What could you do with your code in 20 Lines or Less? That's the question I like to ask for the DevCentral community (you know, periodically, sometimes, when Endor aligns with Hoth and there is an eclipse), and every time I go looking to find cool new examples that show just how flexible and powerful iRules can be without getting in over your head.

This installment is no different, in all the right ways. We’re touching on some concepts that we’ve seen before over the years, but they’re definitely things that are useful and worth seeing again. Especially so since some of the ways in which these simple concepts are achieved have changed with the introduction of new versions which bring new commands and functions.

Whether you’re a tried by fire, dyed in the wool iRules black-belt or just looking to get your hands dirty for the first time (perhaps even more so for the latter), the 20 Lines or Less is a great place to dig in and see what people are up to. Code from the community, for the community, doing cool things in short order. Dig it? I dig it.

 

Passing on Site Data

https://devcentral.f5.com/questions/302-redirect-and-http-headers

User kj07208 was looking for a way in which to pass HTTP header data along in an HTTP response, so that the next system in line would be able to see the custom headers. This is great and all, except for two things. 1) in their particular case, ACCESS::respond would make more sense, and 2) HTTP headers aren’t, generally, relayed by browsers. This means that if they’re trying to send a response to a browser in hopes that the custom info distributed in the headers gets relayed along, they’re rolling the dice.

Kevin Stewart, helpful as always, points out that for this particular scenario using a cookie actually makes more sense than a header. He then, naturally, goes on to show some simple code that can accomplish what it is the member is looking for. Handy, easy, and provided for copy and paste goodness…what more could you want? For any of those of you looking to forward along data, here’s a look at cookie generation and insertion along with b64 and URI encoding the data, for good measure.

   1: when HTTP_REQUEST {
   2:   if { [URI::query [HTTP::uri] data] ne "" } {
   3:     set data [b64decode [URI::decode [URI::query [HTTP::uri] data]]]
   4:   }
   5: }
   6:  
   7: when HTTP_RESPONSE {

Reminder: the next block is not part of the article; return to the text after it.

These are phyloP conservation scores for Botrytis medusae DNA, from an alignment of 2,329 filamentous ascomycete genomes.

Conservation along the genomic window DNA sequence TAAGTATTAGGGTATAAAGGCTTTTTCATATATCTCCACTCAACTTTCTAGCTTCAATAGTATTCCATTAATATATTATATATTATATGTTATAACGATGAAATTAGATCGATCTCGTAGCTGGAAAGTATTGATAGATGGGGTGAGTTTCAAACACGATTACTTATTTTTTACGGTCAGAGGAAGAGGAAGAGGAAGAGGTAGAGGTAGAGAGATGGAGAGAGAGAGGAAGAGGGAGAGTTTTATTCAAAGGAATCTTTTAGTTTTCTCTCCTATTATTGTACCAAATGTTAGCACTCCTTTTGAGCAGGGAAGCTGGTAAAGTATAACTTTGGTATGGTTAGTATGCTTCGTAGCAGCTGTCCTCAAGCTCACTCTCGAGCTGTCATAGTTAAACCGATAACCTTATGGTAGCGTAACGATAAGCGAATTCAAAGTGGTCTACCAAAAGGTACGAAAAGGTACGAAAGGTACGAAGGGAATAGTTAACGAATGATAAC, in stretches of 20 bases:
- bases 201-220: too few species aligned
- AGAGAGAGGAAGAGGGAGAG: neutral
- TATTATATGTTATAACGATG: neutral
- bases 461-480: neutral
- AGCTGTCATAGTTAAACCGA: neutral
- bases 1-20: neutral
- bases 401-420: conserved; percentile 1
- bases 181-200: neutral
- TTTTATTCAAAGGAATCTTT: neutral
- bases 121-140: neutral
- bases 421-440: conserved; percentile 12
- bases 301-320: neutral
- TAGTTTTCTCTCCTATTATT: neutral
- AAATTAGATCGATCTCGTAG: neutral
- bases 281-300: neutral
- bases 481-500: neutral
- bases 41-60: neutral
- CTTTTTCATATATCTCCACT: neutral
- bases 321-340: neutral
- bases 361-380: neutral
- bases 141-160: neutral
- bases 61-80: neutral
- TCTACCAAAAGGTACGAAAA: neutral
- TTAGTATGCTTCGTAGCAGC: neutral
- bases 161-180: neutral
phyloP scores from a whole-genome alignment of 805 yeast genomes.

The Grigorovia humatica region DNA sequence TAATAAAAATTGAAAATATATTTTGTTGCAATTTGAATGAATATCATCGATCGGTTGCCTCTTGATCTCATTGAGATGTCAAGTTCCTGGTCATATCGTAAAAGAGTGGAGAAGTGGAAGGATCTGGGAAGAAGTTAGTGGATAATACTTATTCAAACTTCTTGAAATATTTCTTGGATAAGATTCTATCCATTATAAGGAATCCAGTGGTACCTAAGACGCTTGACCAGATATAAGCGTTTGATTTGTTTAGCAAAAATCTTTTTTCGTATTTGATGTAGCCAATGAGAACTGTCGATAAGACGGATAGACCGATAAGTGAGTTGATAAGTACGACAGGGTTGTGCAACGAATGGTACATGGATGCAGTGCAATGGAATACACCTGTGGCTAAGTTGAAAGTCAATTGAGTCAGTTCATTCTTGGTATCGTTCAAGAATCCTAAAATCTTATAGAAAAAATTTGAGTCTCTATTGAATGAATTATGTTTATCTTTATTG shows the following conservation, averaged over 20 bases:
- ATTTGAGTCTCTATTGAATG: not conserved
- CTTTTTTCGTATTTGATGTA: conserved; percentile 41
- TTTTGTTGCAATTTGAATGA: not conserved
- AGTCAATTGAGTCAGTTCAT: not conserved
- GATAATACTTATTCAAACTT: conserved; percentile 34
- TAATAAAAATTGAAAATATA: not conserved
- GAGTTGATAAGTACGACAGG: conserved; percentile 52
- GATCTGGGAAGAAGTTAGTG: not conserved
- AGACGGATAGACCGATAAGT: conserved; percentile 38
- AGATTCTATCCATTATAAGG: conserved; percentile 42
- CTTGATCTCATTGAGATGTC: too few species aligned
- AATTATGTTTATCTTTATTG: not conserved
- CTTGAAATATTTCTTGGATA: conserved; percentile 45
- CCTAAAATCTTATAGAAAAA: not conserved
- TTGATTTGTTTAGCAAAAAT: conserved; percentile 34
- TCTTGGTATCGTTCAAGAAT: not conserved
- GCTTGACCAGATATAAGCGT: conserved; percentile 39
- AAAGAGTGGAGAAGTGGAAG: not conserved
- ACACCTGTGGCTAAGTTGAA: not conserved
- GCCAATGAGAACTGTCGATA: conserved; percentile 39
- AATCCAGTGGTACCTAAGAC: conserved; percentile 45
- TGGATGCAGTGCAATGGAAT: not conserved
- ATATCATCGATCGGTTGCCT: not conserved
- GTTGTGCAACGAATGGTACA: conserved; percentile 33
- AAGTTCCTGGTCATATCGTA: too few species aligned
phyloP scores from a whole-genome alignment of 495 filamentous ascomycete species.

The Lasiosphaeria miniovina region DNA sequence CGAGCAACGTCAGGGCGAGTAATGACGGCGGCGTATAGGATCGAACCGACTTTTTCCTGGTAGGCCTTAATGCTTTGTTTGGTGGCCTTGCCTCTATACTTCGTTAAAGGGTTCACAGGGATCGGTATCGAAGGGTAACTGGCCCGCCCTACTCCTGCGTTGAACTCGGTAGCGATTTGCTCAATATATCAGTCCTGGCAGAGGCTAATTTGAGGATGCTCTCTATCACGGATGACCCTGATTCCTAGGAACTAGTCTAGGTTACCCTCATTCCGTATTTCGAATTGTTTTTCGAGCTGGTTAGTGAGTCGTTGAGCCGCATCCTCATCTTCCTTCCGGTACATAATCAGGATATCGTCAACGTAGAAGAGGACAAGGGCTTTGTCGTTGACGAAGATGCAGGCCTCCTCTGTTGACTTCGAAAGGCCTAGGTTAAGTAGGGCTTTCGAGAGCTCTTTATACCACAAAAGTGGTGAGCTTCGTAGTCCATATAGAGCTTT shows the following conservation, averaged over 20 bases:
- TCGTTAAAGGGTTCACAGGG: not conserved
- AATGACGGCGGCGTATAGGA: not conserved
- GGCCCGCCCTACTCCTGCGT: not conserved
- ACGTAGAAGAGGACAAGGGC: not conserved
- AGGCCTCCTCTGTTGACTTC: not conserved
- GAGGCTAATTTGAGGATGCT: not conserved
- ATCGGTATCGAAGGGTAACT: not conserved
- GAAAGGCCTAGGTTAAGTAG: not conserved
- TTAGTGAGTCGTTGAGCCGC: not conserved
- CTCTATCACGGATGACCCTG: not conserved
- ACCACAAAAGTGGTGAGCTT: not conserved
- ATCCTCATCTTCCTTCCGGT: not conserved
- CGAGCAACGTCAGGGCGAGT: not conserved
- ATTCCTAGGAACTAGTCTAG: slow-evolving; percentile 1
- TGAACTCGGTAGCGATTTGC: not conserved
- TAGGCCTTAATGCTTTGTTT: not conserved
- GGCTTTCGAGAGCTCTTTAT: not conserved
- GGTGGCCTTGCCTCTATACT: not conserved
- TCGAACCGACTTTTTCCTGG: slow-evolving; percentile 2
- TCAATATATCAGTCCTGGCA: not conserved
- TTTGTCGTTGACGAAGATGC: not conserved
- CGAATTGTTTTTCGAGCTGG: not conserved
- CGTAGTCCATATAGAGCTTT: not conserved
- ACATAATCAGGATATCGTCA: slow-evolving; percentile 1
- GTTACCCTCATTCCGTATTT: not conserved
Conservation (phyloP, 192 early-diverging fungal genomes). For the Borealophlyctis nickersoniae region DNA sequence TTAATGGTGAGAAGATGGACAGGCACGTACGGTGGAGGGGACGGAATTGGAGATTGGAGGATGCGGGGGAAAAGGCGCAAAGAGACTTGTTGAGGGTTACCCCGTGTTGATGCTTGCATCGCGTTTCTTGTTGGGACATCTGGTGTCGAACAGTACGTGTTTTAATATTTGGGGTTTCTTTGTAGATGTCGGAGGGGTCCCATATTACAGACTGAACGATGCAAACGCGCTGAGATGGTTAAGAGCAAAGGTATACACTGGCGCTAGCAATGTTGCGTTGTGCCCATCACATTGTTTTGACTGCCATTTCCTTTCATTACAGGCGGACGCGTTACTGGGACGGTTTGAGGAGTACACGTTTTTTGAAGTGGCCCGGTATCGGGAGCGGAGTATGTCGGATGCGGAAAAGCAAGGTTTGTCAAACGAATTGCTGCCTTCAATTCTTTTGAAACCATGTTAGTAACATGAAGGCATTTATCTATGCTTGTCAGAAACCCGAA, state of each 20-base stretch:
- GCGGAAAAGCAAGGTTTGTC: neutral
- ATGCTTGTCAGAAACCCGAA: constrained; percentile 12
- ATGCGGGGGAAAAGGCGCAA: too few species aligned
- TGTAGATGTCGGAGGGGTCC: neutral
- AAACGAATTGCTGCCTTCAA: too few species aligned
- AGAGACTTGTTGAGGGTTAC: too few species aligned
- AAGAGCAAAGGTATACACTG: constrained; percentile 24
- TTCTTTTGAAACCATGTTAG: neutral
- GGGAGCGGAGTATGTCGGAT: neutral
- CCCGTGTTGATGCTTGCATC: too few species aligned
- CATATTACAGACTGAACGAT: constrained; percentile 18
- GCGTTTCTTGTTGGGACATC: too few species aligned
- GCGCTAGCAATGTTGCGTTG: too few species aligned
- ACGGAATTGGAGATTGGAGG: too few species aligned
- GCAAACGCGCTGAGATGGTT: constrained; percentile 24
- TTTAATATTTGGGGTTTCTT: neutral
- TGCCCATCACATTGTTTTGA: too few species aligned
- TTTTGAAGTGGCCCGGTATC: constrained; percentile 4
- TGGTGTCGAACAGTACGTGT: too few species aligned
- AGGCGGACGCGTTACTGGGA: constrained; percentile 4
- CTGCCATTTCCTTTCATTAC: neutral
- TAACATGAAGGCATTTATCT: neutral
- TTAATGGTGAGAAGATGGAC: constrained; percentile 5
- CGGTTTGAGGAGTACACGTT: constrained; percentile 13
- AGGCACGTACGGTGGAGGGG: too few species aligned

8:   if { [info exists data] } {
   9:     HTTP::cookie insert name "data-from-other-site" value $data
  10:     unset data
  11:   }
  12: }

 

Source Based Re-Writing

https://devcentral.f5.com/questions/the-question-about-the-rewriting-uri-based-on-source-ip

In this post user Patrik Jonsson steps in to help out escgate, who is looking for a way to conditionally re-write either the host, the URI, or both, depending on the inbound client’s IP address. This is something we’ve definitely covered, but taking another look is good, as it’s been a while. Thanks to the built in IP commands this is actually pretty simple, and after a bit of back and forth about requirements, here’s all it takes to get this done for the user. Thanks Patrik!

 

   1: when HTTP_REQUEST { 
   2:   if { [IP::addr [IP::client_addr] equals 10.10.10.0/24] } {
   3:     #Do nothing to forward to the default pool
   4:   } else {
   5:     #Replace the host
   6:     HTTP::header replace Host "www.abc.com"
   7:     set [string tolower [HTTP::uri]]
   8:     #Check if the uri start with /go. If not, replace it with /go.
   9:     if { not $uri starts_with "/go"} {
  10:       HTTP::uri "/go"
  11:     }
  12:   }
  13: }

 

Client-Based Rate Limiting

https://devcentral.f5.com/questions/re-balance-requests-from-a-single-client

Here again, Patrik Jonsson comes to the rescue. This time they’re diving in to help out AllrecipesDCO, which sounds like a tasty thing to do. Come on, it was right there. What AllrecipesDCO was looking to do was cook up a way to stop a particular user from slamming their site with so many requests, crushing their servers’ performance. This is something that BIG-IP does, and does quite well, and Patrik shows off a good way to rate limit. This time they’re doing so based on the client browser’s user agent and IP address combined, which seems as good a method of any for this particular use case. Take a look at the chunk of code necessary to thwart the not so nice behavior that was causing Allrecipes grief.

   1: when RULE_INIT {
   2:   set static::lifetime 60
   3:   set static::requestlimit 10
   4: }
   5:  
   6: when LB_SELECTED {
   7:   if { [HTTP::header "User-Agent"] contains "Mozilla" } {
   8:     #Add a table entry with a lifetime in seconds of the value of $lifetime.
   9:     table add [IP::client_addr] 1 indefinite $static::lifetime
  10:     if { [table incr [IP::client_addr]] > $static::requestlimit } {
  11:       #If the user has surpassed the request limit the pool member is reselected
  12:       log local0. "This server was selected: [LB::server]"
  13:       LB::reselect
  14:       log local0. "Selected [LB::server]"
  15:     }
  16:   }
  17: }